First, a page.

Move of the month – back extension!

Written by: Elsie Velazquez cert. personal trainer for Prescription Fitness (Cleveland, Ohio)

According to doctors at the Cleveland Clinic, 8 out of 10 people will experience low back pain at least once in their lifetime.  This high injury statistic makes strengthening your back to prevent back injury an important priority.

Luckily, even if you don’t have access to a gym and/or gym equipment, you can still work on strengthening your back/spine muscles.   By incorporating the back extension into your routine, you are working the spinal erector muscles, a set of muscles that straighten and rotate the back.

Back extensions can be done in many ways.  When performed on your stomach or face down, the move counter balances the many forward bending exercises we do in real life. The constant forward bending and computer slouching of our day to day activities create weak backs that lead to back pain.  Pain can become so bad that it requires surgical intervention.  I believe that everyone should become familiar with a few back extension exercises they can use to strengthen their back muscles, prevent back pain, and promote uniform muscular development front to back.

Below are instructions for a few easy Pilates back extension exercises. These do not require equipment and can be done just about anywhere.

 Swan Prep

  1. Lie on your stomach with your legs together. Arms along your sides.
  2. Lift your abdominal muscles away from the mat. Inhale.
  3. Exhale: Keep your abdominal muscles pulled in. Extend the body long through your spine and out the top of your head to lift your upper body slightly off the mat.
  4. Your shoulder blades will slide down your back as your arms reach behind you like they are being blown back. Anchor your pubic bone to the mat to protect your lower back.
    Your head is an extension of your spine. Your gaze will be down.
  5. Inhale: Pause
  6. Exhale: Lengthen and lower your body to the floor.
  7. Repeat 3 times.


  1. Lie on the mat face down. Arms close to your body, bend your elbows to bring your hands under your shoulders.
    Legs are usually together, but it is acceptable to do this exercise with the legs shoulder-width apart.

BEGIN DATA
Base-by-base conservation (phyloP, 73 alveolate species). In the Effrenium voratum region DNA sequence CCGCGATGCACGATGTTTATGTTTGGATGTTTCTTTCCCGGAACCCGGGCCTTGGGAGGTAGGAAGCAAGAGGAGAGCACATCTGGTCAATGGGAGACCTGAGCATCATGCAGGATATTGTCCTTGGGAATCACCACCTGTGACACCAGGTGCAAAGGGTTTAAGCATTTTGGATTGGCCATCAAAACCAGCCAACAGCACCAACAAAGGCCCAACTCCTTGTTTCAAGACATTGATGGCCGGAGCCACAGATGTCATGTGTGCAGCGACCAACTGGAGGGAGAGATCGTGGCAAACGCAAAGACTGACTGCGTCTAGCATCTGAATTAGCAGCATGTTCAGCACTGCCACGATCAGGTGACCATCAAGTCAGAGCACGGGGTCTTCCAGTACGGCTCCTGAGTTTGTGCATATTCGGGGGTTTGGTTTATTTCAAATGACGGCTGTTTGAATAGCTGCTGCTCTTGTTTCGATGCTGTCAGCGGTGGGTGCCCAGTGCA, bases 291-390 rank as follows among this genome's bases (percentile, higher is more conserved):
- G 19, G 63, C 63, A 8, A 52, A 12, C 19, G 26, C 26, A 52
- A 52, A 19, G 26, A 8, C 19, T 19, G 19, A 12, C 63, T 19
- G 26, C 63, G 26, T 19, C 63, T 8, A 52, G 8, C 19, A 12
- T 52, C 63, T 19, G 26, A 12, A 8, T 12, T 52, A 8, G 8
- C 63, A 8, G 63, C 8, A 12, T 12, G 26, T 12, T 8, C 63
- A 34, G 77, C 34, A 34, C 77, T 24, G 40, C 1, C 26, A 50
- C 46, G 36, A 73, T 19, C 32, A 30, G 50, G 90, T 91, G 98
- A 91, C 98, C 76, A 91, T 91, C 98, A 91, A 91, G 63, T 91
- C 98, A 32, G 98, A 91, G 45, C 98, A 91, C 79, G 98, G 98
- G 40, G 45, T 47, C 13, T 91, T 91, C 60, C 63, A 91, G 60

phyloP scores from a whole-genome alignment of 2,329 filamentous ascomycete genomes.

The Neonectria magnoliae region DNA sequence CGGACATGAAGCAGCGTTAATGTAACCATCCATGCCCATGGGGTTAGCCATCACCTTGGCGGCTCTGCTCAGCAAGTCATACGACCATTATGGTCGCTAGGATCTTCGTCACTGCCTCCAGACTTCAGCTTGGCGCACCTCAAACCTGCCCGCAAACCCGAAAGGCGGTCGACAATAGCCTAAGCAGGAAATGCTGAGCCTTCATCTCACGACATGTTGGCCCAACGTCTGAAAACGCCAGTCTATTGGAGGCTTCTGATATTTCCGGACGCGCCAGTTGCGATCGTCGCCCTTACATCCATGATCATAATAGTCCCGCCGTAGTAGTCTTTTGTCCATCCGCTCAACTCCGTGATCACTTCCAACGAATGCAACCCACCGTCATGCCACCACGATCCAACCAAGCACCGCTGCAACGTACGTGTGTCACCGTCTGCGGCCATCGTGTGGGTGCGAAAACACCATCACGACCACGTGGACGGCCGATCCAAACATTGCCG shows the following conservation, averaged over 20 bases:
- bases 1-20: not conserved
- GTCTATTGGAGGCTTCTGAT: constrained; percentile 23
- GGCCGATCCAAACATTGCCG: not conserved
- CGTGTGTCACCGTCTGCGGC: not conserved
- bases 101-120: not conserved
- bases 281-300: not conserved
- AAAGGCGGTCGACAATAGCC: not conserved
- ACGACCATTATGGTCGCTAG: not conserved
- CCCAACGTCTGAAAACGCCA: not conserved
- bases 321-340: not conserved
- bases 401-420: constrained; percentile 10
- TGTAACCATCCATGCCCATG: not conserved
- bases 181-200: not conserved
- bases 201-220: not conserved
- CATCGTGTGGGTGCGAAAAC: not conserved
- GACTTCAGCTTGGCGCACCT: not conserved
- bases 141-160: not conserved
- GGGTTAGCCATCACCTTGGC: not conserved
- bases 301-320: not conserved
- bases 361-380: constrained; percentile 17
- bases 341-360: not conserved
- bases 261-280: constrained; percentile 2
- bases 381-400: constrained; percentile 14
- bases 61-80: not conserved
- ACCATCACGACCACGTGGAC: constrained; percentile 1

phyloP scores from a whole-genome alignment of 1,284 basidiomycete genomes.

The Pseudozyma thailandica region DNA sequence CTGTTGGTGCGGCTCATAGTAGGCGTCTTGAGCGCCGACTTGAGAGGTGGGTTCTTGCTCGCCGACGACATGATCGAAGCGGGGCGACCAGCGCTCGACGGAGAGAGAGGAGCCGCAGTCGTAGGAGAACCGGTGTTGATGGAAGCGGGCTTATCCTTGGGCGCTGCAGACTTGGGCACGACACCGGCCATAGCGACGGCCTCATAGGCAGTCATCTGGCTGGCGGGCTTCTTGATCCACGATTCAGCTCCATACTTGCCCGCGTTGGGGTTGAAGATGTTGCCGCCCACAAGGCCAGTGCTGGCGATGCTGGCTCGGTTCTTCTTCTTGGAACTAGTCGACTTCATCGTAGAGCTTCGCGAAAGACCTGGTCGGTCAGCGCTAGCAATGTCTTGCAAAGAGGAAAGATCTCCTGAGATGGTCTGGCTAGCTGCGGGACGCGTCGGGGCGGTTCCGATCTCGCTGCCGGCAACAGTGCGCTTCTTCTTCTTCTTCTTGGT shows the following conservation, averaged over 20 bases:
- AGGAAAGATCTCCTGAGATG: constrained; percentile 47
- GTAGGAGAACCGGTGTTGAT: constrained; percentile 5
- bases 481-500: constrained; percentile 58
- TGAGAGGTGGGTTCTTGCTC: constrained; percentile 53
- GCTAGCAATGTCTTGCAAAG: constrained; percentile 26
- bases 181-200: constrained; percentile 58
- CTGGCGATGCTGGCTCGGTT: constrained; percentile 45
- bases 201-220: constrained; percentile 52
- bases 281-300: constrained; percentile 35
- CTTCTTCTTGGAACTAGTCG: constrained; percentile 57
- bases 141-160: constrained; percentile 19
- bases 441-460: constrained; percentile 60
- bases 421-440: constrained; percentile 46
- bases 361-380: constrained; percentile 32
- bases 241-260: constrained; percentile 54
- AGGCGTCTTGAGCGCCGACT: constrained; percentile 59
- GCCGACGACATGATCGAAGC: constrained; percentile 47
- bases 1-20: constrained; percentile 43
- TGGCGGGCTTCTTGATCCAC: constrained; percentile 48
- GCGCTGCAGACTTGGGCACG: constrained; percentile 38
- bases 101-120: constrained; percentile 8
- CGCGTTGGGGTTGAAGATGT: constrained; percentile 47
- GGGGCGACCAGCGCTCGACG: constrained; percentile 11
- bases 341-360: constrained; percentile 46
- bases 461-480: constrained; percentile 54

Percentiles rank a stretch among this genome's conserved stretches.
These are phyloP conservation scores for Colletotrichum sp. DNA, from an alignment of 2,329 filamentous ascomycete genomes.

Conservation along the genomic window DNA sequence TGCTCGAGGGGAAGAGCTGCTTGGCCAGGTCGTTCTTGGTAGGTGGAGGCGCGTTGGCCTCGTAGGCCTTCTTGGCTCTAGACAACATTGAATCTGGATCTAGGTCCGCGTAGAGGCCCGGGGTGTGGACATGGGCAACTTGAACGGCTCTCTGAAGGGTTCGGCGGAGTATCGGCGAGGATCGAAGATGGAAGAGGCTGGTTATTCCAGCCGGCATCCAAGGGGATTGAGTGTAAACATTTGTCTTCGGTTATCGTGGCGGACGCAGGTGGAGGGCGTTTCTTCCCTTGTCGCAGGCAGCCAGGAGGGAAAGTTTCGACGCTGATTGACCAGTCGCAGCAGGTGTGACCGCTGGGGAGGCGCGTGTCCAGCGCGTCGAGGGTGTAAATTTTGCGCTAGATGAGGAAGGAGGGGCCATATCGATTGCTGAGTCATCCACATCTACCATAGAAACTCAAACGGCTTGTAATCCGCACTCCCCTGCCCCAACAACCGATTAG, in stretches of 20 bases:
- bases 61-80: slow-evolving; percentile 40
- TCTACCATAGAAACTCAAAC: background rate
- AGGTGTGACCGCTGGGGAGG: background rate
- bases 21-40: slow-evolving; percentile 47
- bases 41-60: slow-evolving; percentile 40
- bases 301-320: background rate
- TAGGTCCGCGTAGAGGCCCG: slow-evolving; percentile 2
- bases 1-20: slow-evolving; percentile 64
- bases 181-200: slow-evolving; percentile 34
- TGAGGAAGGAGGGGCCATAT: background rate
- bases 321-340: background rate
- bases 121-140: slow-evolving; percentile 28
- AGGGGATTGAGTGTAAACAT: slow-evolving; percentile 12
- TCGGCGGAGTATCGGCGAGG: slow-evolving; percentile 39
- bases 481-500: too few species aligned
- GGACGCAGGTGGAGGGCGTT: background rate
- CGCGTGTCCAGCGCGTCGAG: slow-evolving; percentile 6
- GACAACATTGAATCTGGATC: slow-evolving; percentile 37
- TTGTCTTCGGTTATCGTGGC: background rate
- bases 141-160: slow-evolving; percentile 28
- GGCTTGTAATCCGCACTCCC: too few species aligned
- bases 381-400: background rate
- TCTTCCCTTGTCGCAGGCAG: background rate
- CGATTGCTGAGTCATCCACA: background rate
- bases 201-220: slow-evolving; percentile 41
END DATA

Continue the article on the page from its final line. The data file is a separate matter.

2. Engage your abdominal muscles, lifting your belly away from the mat.
  3. Inhale: Lengthen your spine, sending energy through the top of your head as you press your forearms and hands into the mat to support a long upward arc the upper body.
    Protect your lower back by sending your tail bone down toward the mat.
  4. Exhale: Keep your abdominals lifted as you lengthen your spine returning your torso to the mat in a sequential way.
  5. Repeat Swan 3 to 5 times.


  1. Lie on your stomach, legs straight and together.
  2. With shoulder blades settled in your back and shoulders away from your ears, stretch your arms overhead
  3. Pull your abs in so that you lift your navel away from the mat.
  4. Reaching from the center, extend your arms, legs, and spine so far in opposite directions that they naturally come up off the floor. Keep your face down toward the mat.
  5. Alternate right arm/left leg, then left arm/right leg, pumping them up and down in small pulses.
  6. Breathe in for 5 kicks and reaches, and out for a count of 5.
  7. Start with 2 or 3 cycles.


Although the plank exercise is not back bending, it is still considered a back extension. They are great at working the back and front muscles in a balanced way.  What it does for the rest of the body is a bonus!

  1. Begin on your knees. Place your hands on the floor in front of you, fingers pointing straight ahead. Your arms are straight and elbows are not locked.
  2. Engage your abdominals and lengthen your spine, extending energy through the top of your head and down through your tailbone.
  3. Lean forward to put your weight on your hands. Align your shoulders directly over your wrists.
  4. With your abdominals lifted, extend your legs straight behind you. Keep them together and send energy through your heels. Your toes are curled under so that some weight is on the balls of your feet.
  5. Activate your legs (especially your hamstrings) and bring them together, emphasizing the center line.
  6. Hold your position for three to five breaths.
  7. Take a break and repeat up to five times.


It is important to note that some people should avoid the back extension exercise. Those who have a herniated disc should avoid this exercise as it may increase intervertebral pressure. Those who have sensitive spinal nerves should also avoid this exercise unless cleared by a doctor.  I suggest hiring a personal trainer at Prescription Fitness to guide you through this move and help you decide which form in right for you.

If you have any questions please email one of our trainers at